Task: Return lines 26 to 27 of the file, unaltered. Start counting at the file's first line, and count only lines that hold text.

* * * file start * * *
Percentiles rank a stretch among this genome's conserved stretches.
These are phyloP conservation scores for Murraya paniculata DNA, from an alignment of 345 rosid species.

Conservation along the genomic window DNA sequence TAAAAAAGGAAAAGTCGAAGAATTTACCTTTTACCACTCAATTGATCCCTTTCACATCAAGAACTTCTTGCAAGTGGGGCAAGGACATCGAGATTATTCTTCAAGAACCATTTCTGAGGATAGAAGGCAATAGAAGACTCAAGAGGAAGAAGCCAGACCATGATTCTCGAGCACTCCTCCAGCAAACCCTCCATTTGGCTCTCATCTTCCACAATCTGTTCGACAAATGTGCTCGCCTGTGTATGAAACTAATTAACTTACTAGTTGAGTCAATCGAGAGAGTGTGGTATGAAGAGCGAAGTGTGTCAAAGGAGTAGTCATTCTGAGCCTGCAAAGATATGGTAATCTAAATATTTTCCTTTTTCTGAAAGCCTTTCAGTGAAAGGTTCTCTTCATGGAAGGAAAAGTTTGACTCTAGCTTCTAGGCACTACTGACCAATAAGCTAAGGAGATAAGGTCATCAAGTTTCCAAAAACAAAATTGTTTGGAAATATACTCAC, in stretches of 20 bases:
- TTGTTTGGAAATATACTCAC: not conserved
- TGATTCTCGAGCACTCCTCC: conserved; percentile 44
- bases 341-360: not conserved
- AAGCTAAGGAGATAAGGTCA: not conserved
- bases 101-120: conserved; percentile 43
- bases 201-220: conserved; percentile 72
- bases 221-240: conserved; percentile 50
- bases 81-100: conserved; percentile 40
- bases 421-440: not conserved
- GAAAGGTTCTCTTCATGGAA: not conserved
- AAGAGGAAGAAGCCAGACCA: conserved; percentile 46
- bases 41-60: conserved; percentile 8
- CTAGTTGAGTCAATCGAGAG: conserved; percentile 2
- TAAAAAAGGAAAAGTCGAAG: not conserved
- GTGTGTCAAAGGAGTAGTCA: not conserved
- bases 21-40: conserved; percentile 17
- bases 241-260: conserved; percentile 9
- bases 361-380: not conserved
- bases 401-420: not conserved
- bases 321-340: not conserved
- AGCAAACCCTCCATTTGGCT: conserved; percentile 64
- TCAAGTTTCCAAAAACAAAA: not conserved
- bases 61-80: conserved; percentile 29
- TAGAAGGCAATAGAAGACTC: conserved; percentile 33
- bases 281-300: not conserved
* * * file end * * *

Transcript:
- bases 61-80: conserved; percentile 29
- TAGAAGGCAATAGAAGACTC: conserved; percentile 33